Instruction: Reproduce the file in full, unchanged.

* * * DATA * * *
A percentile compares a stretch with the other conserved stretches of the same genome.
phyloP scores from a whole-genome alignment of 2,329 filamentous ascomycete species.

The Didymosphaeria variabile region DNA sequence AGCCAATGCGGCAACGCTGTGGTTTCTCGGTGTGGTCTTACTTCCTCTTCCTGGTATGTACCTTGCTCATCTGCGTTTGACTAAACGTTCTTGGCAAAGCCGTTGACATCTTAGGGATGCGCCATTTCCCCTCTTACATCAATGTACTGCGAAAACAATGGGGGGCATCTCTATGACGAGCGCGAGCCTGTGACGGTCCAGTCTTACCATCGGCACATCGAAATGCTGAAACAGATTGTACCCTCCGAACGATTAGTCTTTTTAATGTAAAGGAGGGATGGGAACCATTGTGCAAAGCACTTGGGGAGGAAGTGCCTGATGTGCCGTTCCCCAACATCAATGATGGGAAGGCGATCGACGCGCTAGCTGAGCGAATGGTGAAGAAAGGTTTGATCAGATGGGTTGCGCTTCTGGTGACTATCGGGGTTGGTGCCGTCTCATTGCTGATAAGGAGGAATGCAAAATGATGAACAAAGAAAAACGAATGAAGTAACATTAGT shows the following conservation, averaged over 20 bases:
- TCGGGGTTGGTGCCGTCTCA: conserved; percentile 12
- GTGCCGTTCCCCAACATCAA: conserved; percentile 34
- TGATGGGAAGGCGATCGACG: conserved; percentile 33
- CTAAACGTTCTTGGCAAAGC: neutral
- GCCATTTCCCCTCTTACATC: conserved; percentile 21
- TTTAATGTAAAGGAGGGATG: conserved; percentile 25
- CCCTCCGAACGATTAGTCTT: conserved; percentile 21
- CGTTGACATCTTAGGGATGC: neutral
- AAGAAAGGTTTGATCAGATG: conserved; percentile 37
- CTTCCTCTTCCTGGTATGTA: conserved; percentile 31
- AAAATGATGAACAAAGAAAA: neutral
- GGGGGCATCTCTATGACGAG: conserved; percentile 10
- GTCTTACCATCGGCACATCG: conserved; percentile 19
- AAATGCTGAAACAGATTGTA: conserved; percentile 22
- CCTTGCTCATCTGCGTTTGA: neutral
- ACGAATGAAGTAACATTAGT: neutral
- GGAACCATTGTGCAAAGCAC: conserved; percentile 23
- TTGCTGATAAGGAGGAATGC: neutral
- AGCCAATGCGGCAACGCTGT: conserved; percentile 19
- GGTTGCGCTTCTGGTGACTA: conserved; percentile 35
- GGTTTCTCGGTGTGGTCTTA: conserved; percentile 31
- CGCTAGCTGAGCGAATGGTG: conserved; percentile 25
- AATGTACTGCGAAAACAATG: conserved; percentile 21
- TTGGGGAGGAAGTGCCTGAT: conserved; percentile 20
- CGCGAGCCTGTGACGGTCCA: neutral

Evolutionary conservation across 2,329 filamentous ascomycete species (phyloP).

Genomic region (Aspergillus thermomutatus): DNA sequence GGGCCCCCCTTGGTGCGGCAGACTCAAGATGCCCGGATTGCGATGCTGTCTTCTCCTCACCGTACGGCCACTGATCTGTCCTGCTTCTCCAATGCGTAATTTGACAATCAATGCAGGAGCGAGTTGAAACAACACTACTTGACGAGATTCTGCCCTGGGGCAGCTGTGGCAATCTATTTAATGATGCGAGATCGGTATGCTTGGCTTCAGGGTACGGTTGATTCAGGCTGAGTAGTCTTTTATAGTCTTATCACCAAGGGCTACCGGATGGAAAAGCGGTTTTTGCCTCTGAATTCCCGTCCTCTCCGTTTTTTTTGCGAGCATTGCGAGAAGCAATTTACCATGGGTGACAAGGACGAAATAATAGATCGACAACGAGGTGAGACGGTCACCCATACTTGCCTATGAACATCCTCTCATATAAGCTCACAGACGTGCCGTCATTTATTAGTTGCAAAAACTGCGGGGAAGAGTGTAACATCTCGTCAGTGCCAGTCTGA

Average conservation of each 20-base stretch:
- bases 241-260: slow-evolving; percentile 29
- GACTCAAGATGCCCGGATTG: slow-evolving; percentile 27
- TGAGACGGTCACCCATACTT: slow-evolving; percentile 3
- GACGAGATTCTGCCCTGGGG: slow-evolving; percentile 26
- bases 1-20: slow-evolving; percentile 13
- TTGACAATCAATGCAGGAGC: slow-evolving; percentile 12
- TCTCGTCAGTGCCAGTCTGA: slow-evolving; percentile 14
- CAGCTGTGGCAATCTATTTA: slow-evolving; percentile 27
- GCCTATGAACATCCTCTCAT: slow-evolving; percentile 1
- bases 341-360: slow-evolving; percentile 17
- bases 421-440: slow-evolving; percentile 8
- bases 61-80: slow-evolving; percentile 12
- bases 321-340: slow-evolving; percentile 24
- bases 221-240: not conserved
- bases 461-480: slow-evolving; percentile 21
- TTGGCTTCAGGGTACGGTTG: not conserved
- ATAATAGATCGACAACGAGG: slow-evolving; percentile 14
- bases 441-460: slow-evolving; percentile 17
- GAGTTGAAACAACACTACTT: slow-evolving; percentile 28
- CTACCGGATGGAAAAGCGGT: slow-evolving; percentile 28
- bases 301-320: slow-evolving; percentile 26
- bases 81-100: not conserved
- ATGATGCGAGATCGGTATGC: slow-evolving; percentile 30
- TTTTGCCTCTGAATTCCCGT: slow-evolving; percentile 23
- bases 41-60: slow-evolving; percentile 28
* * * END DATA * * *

A percentile compares a stretch with the other conserved stretches of the same genome.
phyloP scores from a whole-genome alignment of 2,329 filamentous ascomycete species.

The Didymosphaeria variabile region DNA sequence AGCCAATGCGGCAACGCTGTGGTTTCTCGGTGTGGTCTTACTTCCTCTTCCTGGTATGTACCTTGCTCATCTGCGTTTGACTAAACGTTCTTGGCAAAGCCGTTGACATCTTAGGGATGCGCCATTTCCCCTCTTACATCAATGTACTGCGAAAACAATGGGGGGCATCTCTATGACGAGCGCGAGCCTGTGACGGTCCAGTCTTACCATCGGCACATCGAAATGCTGAAACAGATTGTACCCTCCGAACGATTAGTCTTTTTAATGTAAAGGAGGGATGGGAACCATTGTGCAAAGCACTTGGGGAGGAAGTGCCTGATGTGCCGTTCCCCAACATCAATGATGGGAAGGCGATCGACGCGCTAGCTGAGCGAATGGTGAAGAAAGGTTTGATCAGATGGGTTGCGCTTCTGGTGACTATCGGGGTTGGTGCCGTCTCATTGCTGATAAGGAGGAATGCAAAATGATGAACAAAGAAAAACGAATGAAGTAACATTAGT shows the following conservation, averaged over 20 bases:
- TCGGGGTTGGTGCCGTCTCA: conserved; percentile 12
- GTGCCGTTCCCCAACATCAA: conserved; percentile 34
- TGATGGGAAGGCGATCGACG: conserved; percentile 33
- CTAAACGTTCTTGGCAAAGC: neutral
- GCCATTTCCCCTCTTACATC: conserved; percentile 21
- TTTAATGTAAAGGAGGGATG: conserved; percentile 25
- CCCTCCGAACGATTAGTCTT: conserved; percentile 21
- CGTTGACATCTTAGGGATGC: neutral
- AAGAAAGGTTTGATCAGATG: conserved; percentile 37
- CTTCCTCTTCCTGGTATGTA: conserved; percentile 31
- AAAATGATGAACAAAGAAAA: neutral
- GGGGGCATCTCTATGACGAG: conserved; percentile 10
- GTCTTACCATCGGCACATCG: conserved; percentile 19
- AAATGCTGAAACAGATTGTA: conserved; percentile 22
- CCTTGCTCATCTGCGTTTGA: neutral
- ACGAATGAAGTAACATTAGT: neutral
- GGAACCATTGTGCAAAGCAC: conserved; percentile 23
- TTGCTGATAAGGAGGAATGC: neutral
- AGCCAATGCGGCAACGCTGT: conserved; percentile 19
- GGTTGCGCTTCTGGTGACTA: conserved; percentile 35
- GGTTTCTCGGTGTGGTCTTA: conserved; percentile 31
- CGCTAGCTGAGCGAATGGTG: conserved; percentile 25
- AATGTACTGCGAAAACAATG: conserved; percentile 21
- TTGGGGAGGAAGTGCCTGAT: conserved; percentile 20
- CGCGAGCCTGTGACGGTCCA: neutral

Evolutionary conservation across 2,329 filamentous ascomycete species (phyloP).

Genomic region (Aspergillus thermomutatus): DNA sequence GGGCCCCCCTTGGTGCGGCAGACTCAAGATGCCCGGATTGCGATGCTGTCTTCTCCTCACCGTACGGCCACTGATCTGTCCTGCTTCTCCAATGCGTAATTTGACAATCAATGCAGGAGCGAGTTGAAACAACACTACTTGACGAGATTCTGCCCTGGGGCAGCTGTGGCAATCTATTTAATGATGCGAGATCGGTATGCTTGGCTTCAGGGTACGGTTGATTCAGGCTGAGTAGTCTTTTATAGTCTTATCACCAAGGGCTACCGGATGGAAAAGCGGTTTTTGCCTCTGAATTCCCGTCCTCTCCGTTTTTTTTGCGAGCATTGCGAGAAGCAATTTACCATGGGTGACAAGGACGAAATAATAGATCGACAACGAGGTGAGACGGTCACCCATACTTGCCTATGAACATCCTCTCATATAAGCTCACAGACGTGCCGTCATTTATTAGTTGCAAAAACTGCGGGGAAGAGTGTAACATCTCGTCAGTGCCAGTCTGA

Average conservation of each 20-base stretch:
- bases 241-260: slow-evolving; percentile 29
- GACTCAAGATGCCCGGATTG: slow-evolving; percentile 27
- TGAGACGGTCACCCATACTT: slow-evolving; percentile 3
- GACGAGATTCTGCCCTGGGG: slow-evolving; percentile 26
- bases 1-20: slow-evolving; percentile 13
- TTGACAATCAATGCAGGAGC: slow-evolving; percentile 12
- TCTCGTCAGTGCCAGTCTGA: slow-evolving; percentile 14
- CAGCTGTGGCAATCTATTTA: slow-evolving; percentile 27
- GCCTATGAACATCCTCTCAT: slow-evolving; percentile 1
- bases 341-360: slow-evolving; percentile 17
- bases 421-440: slow-evolving; percentile 8
- bases 61-80: slow-evolving; percentile 12
- bases 321-340: slow-evolving; percentile 24
- bases 221-240: not conserved
- bases 461-480: slow-evolving; percentile 21
- TTGGCTTCAGGGTACGGTTG: not conserved
- ATAATAGATCGACAACGAGG: slow-evolving; percentile 14
- bases 441-460: slow-evolving; percentile 17
- GAGTTGAAACAACACTACTT: slow-evolving; percentile 28
- CTACCGGATGGAAAAGCGGT: slow-evolving; percentile 28
- bases 301-320: slow-evolving; percentile 26
- bases 81-100: not conserved
- ATGATGCGAGATCGGTATGC: slow-evolving; percentile 30
- TTTTGCCTCTGAATTCCCGT: slow-evolving; percentile 23
- bases 41-60: slow-evolving; percentile 28